THE TWO SIDES OF EARLY LIFE ADVERSITY: VULNERABILITY VS OPPORTUNITY

Symposium Chair: Jee Hyun Kim, The Florey Institute of Neuroscience and Mental He, Parkville, Australia; Co-Chair: Christina J. Perry, Florey Institute of Neuroscience and Mental Health, Melbourne, Australia

Early life experience, “our formative years” has a lasting impact on who we are as adults. Stress during early life generally increases propensity toward anxiety disorders and PTSD in adulthood, however clearly for certain individuals, a difficult childhood begets an adult that is more resilient to adversity. In this symposium we are interested not only in the mechanism by which early life stress impacts adult behavior, but also sources of resilience. Researchers from across the globe will discuss this issue from the level of cellular mechanism to human behavior. We will first explore the impact of early childhood experience. Professor Regina Sullivan from the NYU School of Medicine will provide insight into the control caregivers have over the subsequent developmental trajectory of their infants. Dr Quentin Pittman from the University of Calgary will present data on how an illness during infancy can alter the brain, leading to changes in neural activity and cognition that persist through adolescence and into adulthood. Dr Nim Tottenham from Columbia University in the US will discuss behavioral and imaging studies that reveal potential sources of resilience in young people that have experienced caregiver deprivation. Dr Sreedharan Sajikumar from the University of Singapore will describe a complex set of experiments that examine epigenetic factors involved in how juvenile stress has long term effects on behavior and cognition. To close, Dr Christina Perry we will explore protective factors against early life stress. She will describe how social isolation during adolescence creates an anxious phenotype that can be rescued using physical activity.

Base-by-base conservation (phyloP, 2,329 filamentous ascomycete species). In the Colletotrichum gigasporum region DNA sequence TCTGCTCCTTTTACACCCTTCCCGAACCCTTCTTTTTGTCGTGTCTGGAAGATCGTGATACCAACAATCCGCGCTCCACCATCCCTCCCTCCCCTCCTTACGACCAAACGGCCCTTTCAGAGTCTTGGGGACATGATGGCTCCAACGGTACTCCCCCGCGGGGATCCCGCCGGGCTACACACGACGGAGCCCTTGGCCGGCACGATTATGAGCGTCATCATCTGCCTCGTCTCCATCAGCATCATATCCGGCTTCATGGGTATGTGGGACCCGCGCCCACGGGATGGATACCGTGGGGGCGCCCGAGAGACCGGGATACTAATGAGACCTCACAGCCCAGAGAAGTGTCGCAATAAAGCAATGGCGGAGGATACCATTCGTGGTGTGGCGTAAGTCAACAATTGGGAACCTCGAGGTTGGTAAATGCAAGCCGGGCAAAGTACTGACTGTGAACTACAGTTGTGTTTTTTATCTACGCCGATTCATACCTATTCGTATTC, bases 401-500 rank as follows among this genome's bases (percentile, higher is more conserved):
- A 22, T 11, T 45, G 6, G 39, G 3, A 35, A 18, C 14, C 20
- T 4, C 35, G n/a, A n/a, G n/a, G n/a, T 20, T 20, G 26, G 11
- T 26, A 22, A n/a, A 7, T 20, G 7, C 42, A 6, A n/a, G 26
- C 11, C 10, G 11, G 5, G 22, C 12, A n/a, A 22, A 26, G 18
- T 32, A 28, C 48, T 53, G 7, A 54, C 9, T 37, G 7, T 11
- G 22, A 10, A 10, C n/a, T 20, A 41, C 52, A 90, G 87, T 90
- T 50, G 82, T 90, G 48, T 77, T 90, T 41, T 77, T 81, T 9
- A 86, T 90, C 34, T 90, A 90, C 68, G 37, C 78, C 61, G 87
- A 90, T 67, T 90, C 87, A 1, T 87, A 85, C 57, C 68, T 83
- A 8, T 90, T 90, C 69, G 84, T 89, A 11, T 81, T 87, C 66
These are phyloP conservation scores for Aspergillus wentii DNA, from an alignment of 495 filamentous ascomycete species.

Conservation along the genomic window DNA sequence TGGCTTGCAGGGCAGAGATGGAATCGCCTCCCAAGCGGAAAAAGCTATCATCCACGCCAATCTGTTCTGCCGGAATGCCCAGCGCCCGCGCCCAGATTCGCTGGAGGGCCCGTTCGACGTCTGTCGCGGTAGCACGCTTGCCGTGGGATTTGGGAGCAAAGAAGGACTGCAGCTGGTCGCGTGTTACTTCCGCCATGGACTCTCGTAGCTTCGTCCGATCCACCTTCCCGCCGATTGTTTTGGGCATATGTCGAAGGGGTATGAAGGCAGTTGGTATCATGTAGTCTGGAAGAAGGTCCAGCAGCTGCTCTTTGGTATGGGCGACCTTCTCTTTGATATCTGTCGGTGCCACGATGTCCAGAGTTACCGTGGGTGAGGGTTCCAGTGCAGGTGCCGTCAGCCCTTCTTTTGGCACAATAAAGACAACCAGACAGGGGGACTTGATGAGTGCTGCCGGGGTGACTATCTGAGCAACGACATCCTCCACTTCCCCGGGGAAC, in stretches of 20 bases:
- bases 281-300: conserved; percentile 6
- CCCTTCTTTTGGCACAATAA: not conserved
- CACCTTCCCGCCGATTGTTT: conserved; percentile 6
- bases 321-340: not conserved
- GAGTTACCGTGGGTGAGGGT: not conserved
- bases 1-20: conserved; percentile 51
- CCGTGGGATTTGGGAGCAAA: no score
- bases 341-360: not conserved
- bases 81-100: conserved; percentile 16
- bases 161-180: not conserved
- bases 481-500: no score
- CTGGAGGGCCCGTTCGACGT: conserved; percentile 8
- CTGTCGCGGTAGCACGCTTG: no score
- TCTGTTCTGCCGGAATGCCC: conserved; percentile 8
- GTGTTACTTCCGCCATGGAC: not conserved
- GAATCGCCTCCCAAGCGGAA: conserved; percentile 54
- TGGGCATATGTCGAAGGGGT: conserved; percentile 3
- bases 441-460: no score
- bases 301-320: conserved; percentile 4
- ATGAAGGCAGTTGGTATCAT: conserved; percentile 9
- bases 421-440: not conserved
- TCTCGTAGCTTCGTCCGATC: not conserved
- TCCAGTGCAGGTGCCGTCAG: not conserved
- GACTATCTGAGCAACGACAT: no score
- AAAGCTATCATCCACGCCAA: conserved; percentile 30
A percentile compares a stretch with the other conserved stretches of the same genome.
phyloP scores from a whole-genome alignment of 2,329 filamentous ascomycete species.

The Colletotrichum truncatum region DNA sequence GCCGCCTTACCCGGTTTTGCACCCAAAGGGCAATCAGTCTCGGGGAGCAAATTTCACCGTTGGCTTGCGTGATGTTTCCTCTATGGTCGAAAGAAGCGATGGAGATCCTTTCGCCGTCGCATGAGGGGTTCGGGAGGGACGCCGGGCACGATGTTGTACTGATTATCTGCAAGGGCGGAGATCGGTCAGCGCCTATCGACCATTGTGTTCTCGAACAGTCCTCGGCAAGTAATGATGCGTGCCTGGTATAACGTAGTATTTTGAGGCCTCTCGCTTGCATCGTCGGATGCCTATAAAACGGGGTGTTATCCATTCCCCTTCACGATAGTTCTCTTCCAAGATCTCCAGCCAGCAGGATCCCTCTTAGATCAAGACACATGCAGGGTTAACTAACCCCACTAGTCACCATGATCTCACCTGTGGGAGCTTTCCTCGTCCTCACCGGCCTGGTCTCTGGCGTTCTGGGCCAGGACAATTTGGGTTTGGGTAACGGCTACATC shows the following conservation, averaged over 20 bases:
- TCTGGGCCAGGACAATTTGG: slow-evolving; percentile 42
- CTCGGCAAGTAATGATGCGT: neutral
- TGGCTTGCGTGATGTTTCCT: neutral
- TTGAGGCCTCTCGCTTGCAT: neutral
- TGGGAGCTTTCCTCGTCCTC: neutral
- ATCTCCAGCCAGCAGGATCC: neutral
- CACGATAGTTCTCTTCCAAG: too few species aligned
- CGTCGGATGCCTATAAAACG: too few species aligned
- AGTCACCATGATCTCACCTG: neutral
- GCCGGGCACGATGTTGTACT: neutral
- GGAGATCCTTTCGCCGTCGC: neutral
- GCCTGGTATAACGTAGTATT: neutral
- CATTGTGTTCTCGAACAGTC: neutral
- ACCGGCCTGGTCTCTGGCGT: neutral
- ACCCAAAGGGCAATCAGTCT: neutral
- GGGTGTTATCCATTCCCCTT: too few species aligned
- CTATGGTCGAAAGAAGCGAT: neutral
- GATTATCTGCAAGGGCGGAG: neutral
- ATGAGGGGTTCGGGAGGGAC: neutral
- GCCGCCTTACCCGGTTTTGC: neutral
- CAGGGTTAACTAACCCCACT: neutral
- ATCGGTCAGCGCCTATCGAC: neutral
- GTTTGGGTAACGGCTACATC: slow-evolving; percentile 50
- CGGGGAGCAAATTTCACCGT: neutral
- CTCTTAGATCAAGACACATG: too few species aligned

A symposium topic includes potential resilience stemming from early life experience, which is an important but rather novel topic to be discussed in ISDP. Both human and rodent research are represented in this symposium.

Presentation 1: UNDERSTANDING THE CAREGIVERS UNIQUE ACCESS TO PROGRAMMING THE INFANT BRAIN: CAREGIVER PRESENCE MODIFIES NEURAL NETWORKS PROCESSING OF TRAUMA. R. Sullivan, M. Openak and D. Wilson. ABSTRACT

Presentation 2: HOT BABY: HOW EARLY LIFE INFLAMMATION PROGRAMS THE BRAIN. Q. Pittman ABSTRACT

Presentation 3: ADAPTATION OF THREAT-RELATED NEUROBIOLOGY FOLLOWING EARLY PARENTAL DEPRIVATION. N. Tottenham ABSTRACT

Presentation 4: EFFECT OF JUVENILE STRESS ON ASSOCIATIVE PLASTICITY AND MEMORY. S. Sajikumar ABSTRACT

Presentation 5: RUNNING AWAY FROM LONELINESS: CAN EXERCISE IMPROVE ANXIETY STEMMING FROM SOCIAL ISOLATION? C.J. Perry, K. Drummond, M. Waring and J. H. Kim. ABSTRACT